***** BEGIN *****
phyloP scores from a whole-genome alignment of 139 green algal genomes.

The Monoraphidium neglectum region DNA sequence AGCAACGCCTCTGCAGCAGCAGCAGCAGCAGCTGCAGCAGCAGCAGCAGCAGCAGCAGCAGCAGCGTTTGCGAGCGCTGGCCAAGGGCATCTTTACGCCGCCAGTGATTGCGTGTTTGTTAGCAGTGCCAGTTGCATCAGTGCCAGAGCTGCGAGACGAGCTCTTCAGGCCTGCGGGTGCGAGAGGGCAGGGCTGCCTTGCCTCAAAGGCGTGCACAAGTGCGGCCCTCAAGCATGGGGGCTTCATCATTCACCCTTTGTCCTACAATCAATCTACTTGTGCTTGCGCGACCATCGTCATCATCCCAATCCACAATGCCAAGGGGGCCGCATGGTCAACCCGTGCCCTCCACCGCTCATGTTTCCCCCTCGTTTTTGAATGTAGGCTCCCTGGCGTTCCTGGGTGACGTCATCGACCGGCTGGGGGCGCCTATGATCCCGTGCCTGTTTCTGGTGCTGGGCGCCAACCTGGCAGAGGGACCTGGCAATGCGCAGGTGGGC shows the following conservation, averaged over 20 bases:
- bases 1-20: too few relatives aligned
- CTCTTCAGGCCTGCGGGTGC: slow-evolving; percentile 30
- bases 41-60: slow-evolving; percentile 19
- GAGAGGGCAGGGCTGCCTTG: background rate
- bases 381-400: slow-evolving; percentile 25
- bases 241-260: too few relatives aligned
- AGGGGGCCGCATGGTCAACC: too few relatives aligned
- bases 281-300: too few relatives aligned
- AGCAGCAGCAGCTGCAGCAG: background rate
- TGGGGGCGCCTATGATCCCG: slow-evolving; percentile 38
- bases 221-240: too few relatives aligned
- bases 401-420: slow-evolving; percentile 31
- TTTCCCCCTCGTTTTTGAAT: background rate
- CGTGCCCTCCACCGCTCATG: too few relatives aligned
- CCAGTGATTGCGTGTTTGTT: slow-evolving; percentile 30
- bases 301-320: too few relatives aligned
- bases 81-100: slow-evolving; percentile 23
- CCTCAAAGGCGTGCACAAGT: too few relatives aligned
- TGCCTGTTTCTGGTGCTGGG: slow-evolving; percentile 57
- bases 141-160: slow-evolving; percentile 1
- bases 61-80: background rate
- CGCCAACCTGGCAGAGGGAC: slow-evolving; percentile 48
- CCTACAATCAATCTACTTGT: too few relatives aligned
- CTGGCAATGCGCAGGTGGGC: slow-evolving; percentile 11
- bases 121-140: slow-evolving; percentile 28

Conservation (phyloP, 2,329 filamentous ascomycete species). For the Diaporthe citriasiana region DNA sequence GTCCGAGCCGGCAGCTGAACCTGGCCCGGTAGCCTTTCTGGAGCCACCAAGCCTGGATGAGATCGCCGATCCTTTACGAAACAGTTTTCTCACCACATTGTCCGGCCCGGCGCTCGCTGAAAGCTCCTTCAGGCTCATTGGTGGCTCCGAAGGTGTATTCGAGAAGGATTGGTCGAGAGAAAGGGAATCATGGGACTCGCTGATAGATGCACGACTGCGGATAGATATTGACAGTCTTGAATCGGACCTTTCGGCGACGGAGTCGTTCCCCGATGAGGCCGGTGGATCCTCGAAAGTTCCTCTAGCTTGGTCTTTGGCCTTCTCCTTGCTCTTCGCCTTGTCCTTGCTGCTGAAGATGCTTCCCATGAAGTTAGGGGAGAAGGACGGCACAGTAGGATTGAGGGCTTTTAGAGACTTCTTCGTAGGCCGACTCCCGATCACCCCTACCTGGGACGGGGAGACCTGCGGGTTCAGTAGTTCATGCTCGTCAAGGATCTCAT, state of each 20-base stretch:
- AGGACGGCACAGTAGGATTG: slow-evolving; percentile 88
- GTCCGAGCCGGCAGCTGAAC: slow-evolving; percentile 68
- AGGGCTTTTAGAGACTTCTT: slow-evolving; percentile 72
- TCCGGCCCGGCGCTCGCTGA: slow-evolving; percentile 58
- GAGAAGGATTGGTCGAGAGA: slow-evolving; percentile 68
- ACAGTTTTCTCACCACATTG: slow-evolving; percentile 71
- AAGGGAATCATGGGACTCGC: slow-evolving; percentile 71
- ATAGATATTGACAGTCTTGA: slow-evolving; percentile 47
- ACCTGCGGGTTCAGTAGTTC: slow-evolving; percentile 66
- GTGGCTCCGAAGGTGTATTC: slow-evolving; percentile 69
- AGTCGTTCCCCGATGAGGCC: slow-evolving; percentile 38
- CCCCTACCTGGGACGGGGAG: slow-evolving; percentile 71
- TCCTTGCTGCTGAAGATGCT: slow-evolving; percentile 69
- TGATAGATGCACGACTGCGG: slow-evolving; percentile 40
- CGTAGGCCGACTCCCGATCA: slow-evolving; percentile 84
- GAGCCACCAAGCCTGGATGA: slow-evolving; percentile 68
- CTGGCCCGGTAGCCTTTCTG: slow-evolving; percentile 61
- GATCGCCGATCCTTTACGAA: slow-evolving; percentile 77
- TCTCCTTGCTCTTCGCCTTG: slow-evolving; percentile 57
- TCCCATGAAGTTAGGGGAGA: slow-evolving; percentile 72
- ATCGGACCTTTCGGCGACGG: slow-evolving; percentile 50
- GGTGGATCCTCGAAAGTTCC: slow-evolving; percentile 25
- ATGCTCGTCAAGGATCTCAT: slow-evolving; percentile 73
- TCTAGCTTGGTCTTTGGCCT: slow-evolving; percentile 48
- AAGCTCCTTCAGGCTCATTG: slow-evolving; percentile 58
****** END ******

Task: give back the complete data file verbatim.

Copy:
phyloP scores from a whole-genome alignment of 139 green algal genomes.

The Monoraphidium neglectum region DNA sequence AGCAACGCCTCTGCAGCAGCAGCAGCAGCAGCTGCAGCAGCAGCAGCAGCAGCAGCAGCAGCAGCGTTTGCGAGCGCTGGCCAAGGGCATCTTTACGCCGCCAGTGATTGCGTGTTTGTTAGCAGTGCCAGTTGCATCAGTGCCAGAGCTGCGAGACGAGCTCTTCAGGCCTGCGGGTGCGAGAGGGCAGGGCTGCCTTGCCTCAAAGGCGTGCACAAGTGCGGCCCTCAAGCATGGGGGCTTCATCATTCACCCTTTGTCCTACAATCAATCTACTTGTGCTTGCGCGACCATCGTCATCATCCCAATCCACAATGCCAAGGGGGCCGCATGGTCAACCCGTGCCCTCCACCGCTCATGTTTCCCCCTCGTTTTTGAATGTAGGCTCCCTGGCGTTCCTGGGTGACGTCATCGACCGGCTGGGGGCGCCTATGATCCCGTGCCTGTTTCTGGTGCTGGGCGCCAACCTGGCAGAGGGACCTGGCAATGCGCAGGTGGGC shows the following conservation, averaged over 20 bases:
- bases 1-20: too few relatives aligned
- CTCTTCAGGCCTGCGGGTGC: slow-evolving; percentile 30
- bases 41-60: slow-evolving; percentile 19
- GAGAGGGCAGGGCTGCCTTG: background rate
- bases 381-400: slow-evolving; percentile 25
- bases 241-260: too few relatives aligned
- AGGGGGCCGCATGGTCAACC: too few relatives aligned
- bases 281-300: too few relatives aligned
- AGCAGCAGCAGCTGCAGCAG: background rate
- TGGGGGCGCCTATGATCCCG: slow-evolving; percentile 38
- bases 221-240: too few relatives aligned
- bases 401-420: slow-evolving; percentile 31
- TTTCCCCCTCGTTTTTGAAT: background rate
- CGTGCCCTCCACCGCTCATG: too few relatives aligned
- CCAGTGATTGCGTGTTTGTT: slow-evolving; percentile 30
- bases 301-320: too few relatives aligned
- bases 81-100: slow-evolving; percentile 23
- CCTCAAAGGCGTGCACAAGT: too few relatives aligned
- TGCCTGTTTCTGGTGCTGGG: slow-evolving; percentile 57
- bases 141-160: slow-evolving; percentile 1
- bases 61-80: background rate
- CGCCAACCTGGCAGAGGGAC: slow-evolving; percentile 48
- CCTACAATCAATCTACTTGT: too few relatives aligned
- CTGGCAATGCGCAGGTGGGC: slow-evolving; percentile 11
- bases 121-140: slow-evolving; percentile 28

Conservation (phyloP, 2,329 filamentous ascomycete species). For the Diaporthe citriasiana region DNA sequence GTCCGAGCCGGCAGCTGAACCTGGCCCGGTAGCCTTTCTGGAGCCACCAAGCCTGGATGAGATCGCCGATCCTTTACGAAACAGTTTTCTCACCACATTGTCCGGCCCGGCGCTCGCTGAAAGCTCCTTCAGGCTCATTGGTGGCTCCGAAGGTGTATTCGAGAAGGATTGGTCGAGAGAAAGGGAATCATGGGACTCGCTGATAGATGCACGACTGCGGATAGATATTGACAGTCTTGAATCGGACCTTTCGGCGACGGAGTCGTTCCCCGATGAGGCCGGTGGATCCTCGAAAGTTCCTCTAGCTTGGTCTTTGGCCTTCTCCTTGCTCTTCGCCTTGTCCTTGCTGCTGAAGATGCTTCCCATGAAGTTAGGGGAGAAGGACGGCACAGTAGGATTGAGGGCTTTTAGAGACTTCTTCGTAGGCCGACTCCCGATCACCCCTACCTGGGACGGGGAGACCTGCGGGTTCAGTAGTTCATGCTCGTCAAGGATCTCAT, state of each 20-base stretch:
- AGGACGGCACAGTAGGATTG: slow-evolving; percentile 88
- GTCCGAGCCGGCAGCTGAAC: slow-evolving; percentile 68
- AGGGCTTTTAGAGACTTCTT: slow-evolving; percentile 72
- TCCGGCCCGGCGCTCGCTGA: slow-evolving; percentile 58
- GAGAAGGATTGGTCGAGAGA: slow-evolving; percentile 68
- ACAGTTTTCTCACCACATTG: slow-evolving; percentile 71
- AAGGGAATCATGGGACTCGC: slow-evolving; percentile 71
- ATAGATATTGACAGTCTTGA: slow-evolving; percentile 47
- ACCTGCGGGTTCAGTAGTTC: slow-evolving; percentile 66
- GTGGCTCCGAAGGTGTATTC: slow-evolving; percentile 69
- AGTCGTTCCCCGATGAGGCC: slow-evolving; percentile 38
- CCCCTACCTGGGACGGGGAG: slow-evolving; percentile 71
- TCCTTGCTGCTGAAGATGCT: slow-evolving; percentile 69
- TGATAGATGCACGACTGCGG: slow-evolving; percentile 40
- CGTAGGCCGACTCCCGATCA: slow-evolving; percentile 84
- GAGCCACCAAGCCTGGATGA: slow-evolving; percentile 68
- CTGGCCCGGTAGCCTTTCTG: slow-evolving; percentile 61
- GATCGCCGATCCTTTACGAA: slow-evolving; percentile 77
- TCTCCTTGCTCTTCGCCTTG: slow-evolving; percentile 57
- TCCCATGAAGTTAGGGGAGA: slow-evolving; percentile 72
- ATCGGACCTTTCGGCGACGG: slow-evolving; percentile 50
- GGTGGATCCTCGAAAGTTCC: slow-evolving; percentile 25
- ATGCTCGTCAAGGATCTCAT: slow-evolving; percentile 73
- TCTAGCTTGGTCTTTGGCCT: slow-evolving; percentile 48
- AAGCTCCTTCAGGCTCATTG: slow-evolving; percentile 58